Gay-friendly Oahu is perfect for newlyweds and other sun-seekers
by Albert Rodriguez -
SGN A&E Writer
As enthusiasm builds for the historic legalization of Gay marriage in Washington and a few other states this November, wedding planning and honeymoon ideas become a priority for couples tying the much-awaited knot. Oahu, the most populous of the Hawaiian islands, provides not only a picturesque backdrop for memories that will last a lifetime, but for Northwesterners the frequency of daily flights and year-round warm weather adds to the convenience of this tropical destination. Hawaii itself made civil unions legal earlier this year, a sign of progress for the Aloha State, which has long embraced LGBT visitors and continues to be a romantic escape for all couples - and a hot zone for those still looking for love. Begin organizing your trip with a glance at www.visit-oahu.com. These are my itinerary suggestions for Oahu-bound couples and singles.
Waikiki, where the vast majority of visitors stay, is freckled with hotels to fit all tastes and budgets. Among them is the Ilikai Hotel & Suites (www.ilikaihotel.com), a favorite shooting spot for the crew of TV's popular crime drama Hawaii Five-O. This oceanfront gem was built in 1964 and shares a unique bond with Seattle, as its architect, John Graham Jr., was also the man behind our city's star attraction, the Space Needle. With 968 rooms on 26 floors (213 are residences or long-term vacation homes), the Ilikai is a giant. Located on the west end of Waikiki, a five-minute walk to Ala Moana Center (see Shopping, below), it appeals to tourists and many locals who appreciate its classy yet understated appearance and feel. Its spacious guest rooms feature cushy beds, flower-patterned armchairs, work desks, wall-mounted flat-screen TVs, microwaves, coffeemakers with Hawaiian coffee, wonderfully-scented bath amenities, and lanais (verandas) facing out to the water or mountains. On the premises, the Ilikai also boasts a swimming pool, retail shops, open-air lobby, and free WiFi throughout. As part of the Aqua Resorts line of hotels (www.aquaresorts.com), an active supporter of Gay events such as the Rainbow Film Festival, the Ilikai and its sister properties offer specific packages for LGBT guests, such as the 'Out and Proud in Waikiki' deal, with 15% discount at any of their eight hotels plus a copy of eXpression (Hawaii's LGBT magazine) and a free mai tai at Hula's Bar & Lei Stand. On their website, click on the 'Hotel Programs' and 'Diversity Program' tabs for more information.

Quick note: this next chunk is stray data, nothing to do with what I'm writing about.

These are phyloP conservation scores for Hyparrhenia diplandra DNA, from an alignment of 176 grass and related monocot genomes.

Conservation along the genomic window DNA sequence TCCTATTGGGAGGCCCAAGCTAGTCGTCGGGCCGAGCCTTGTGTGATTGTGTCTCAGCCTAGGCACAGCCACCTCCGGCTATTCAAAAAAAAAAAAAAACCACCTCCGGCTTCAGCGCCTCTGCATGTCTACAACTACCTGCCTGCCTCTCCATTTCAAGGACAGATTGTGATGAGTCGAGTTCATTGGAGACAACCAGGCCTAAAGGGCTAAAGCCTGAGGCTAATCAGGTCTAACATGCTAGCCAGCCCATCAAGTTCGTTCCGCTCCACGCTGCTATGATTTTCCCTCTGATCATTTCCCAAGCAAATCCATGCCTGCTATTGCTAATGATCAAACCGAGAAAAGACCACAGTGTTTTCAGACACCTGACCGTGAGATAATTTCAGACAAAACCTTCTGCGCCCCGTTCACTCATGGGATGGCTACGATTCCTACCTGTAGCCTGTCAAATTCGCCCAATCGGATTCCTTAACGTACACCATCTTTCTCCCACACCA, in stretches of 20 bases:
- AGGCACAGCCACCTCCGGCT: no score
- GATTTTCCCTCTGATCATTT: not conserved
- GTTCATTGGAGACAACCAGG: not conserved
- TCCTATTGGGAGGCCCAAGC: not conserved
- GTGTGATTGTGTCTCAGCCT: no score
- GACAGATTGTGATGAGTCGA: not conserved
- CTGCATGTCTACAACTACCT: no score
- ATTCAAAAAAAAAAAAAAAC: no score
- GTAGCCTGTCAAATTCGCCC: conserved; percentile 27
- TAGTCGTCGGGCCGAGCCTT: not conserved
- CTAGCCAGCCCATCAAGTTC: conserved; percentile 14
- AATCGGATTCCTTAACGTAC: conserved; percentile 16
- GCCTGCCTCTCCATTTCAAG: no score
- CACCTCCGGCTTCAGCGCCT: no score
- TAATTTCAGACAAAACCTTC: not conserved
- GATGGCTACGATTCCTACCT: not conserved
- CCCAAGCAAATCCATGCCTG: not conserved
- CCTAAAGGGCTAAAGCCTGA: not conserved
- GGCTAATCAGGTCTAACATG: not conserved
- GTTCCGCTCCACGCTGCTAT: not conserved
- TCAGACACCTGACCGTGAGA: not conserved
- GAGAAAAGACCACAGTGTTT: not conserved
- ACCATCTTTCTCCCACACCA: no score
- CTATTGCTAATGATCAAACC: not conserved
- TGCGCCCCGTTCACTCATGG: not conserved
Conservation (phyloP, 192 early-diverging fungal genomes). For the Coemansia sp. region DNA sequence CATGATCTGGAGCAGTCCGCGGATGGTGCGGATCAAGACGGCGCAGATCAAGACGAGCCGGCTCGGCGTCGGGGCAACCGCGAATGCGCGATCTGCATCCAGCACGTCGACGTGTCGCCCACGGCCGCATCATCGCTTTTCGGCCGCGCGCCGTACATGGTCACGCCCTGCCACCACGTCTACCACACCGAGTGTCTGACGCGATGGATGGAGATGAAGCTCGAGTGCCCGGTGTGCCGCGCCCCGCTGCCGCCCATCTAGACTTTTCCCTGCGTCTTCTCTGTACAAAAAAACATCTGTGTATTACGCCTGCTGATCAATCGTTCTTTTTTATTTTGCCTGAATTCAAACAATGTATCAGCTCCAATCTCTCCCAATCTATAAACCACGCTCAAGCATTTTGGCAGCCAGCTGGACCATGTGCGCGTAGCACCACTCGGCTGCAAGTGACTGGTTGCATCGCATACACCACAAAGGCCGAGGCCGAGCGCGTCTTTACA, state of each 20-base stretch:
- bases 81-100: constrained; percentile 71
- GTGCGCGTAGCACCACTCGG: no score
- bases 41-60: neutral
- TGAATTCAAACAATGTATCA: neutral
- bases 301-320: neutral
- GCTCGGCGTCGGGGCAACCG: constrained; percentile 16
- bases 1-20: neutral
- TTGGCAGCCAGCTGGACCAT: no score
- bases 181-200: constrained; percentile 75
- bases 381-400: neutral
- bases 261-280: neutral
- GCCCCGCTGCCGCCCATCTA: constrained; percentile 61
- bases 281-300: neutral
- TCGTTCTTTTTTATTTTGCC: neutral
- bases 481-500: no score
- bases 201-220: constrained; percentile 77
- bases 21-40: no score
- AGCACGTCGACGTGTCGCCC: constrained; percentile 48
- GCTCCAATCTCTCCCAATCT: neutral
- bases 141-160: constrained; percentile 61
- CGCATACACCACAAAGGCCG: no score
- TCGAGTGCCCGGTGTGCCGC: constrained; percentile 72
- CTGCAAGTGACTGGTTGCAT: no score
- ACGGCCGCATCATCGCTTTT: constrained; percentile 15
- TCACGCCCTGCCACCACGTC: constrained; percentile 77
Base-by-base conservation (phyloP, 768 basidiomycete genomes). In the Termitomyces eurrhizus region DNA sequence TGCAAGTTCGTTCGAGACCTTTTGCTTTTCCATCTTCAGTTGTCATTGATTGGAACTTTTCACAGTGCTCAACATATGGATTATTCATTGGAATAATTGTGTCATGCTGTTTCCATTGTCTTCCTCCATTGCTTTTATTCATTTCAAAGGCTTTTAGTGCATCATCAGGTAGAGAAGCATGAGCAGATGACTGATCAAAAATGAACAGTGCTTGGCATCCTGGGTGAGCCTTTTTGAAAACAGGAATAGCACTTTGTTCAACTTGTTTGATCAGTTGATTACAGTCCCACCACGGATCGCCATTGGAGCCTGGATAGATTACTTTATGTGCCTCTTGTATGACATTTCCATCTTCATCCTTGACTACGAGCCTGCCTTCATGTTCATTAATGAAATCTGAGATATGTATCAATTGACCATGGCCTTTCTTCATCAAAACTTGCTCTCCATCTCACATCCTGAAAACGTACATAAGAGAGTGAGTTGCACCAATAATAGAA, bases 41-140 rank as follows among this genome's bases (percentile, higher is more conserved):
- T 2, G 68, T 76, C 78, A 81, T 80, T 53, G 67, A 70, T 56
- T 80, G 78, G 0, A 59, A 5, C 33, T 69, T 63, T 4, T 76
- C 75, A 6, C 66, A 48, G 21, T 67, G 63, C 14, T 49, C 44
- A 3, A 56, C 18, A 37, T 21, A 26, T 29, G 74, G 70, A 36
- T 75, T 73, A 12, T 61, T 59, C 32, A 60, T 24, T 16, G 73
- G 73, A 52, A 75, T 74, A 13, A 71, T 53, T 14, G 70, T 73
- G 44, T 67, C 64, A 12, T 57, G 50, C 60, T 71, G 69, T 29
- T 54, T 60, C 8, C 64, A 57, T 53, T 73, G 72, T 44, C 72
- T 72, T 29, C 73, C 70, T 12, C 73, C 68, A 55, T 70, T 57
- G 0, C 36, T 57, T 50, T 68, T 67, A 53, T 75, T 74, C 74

If smaller and hip is more your speed, the Hotel Renew (www.hotelrenew.com), on the opposite end of Waikiki and a block from Hula's, is Honolulu's first designer boutique property. With only 72 rooms, Hotel Renew has time to spoil its guests, starting with complimentary breakfast in the lobby-area lounge each morning. The attractive, mostly male front desk staff is helpful and efficient, and once inside your room the refined interior tells you that this honeymoon or much-needed escape begins with a little sophistication. Dark paneled walls, wood-framed art, pomegranate-colored throw pillows and bed slips, square-shaped sink basins, and slick work desks accentuate its simple-meets-chic look. There's no swimming pool, restaurant, or gift shop on the property, but the beach and waterside eateries are just footsteps away. Views are very limited with no lanais, and depending on the season the pedestrian traffic at night can be a tad bothersome. Overall, Hotel Renew is highly suggested for visitors wanting something low-key though modern and hip.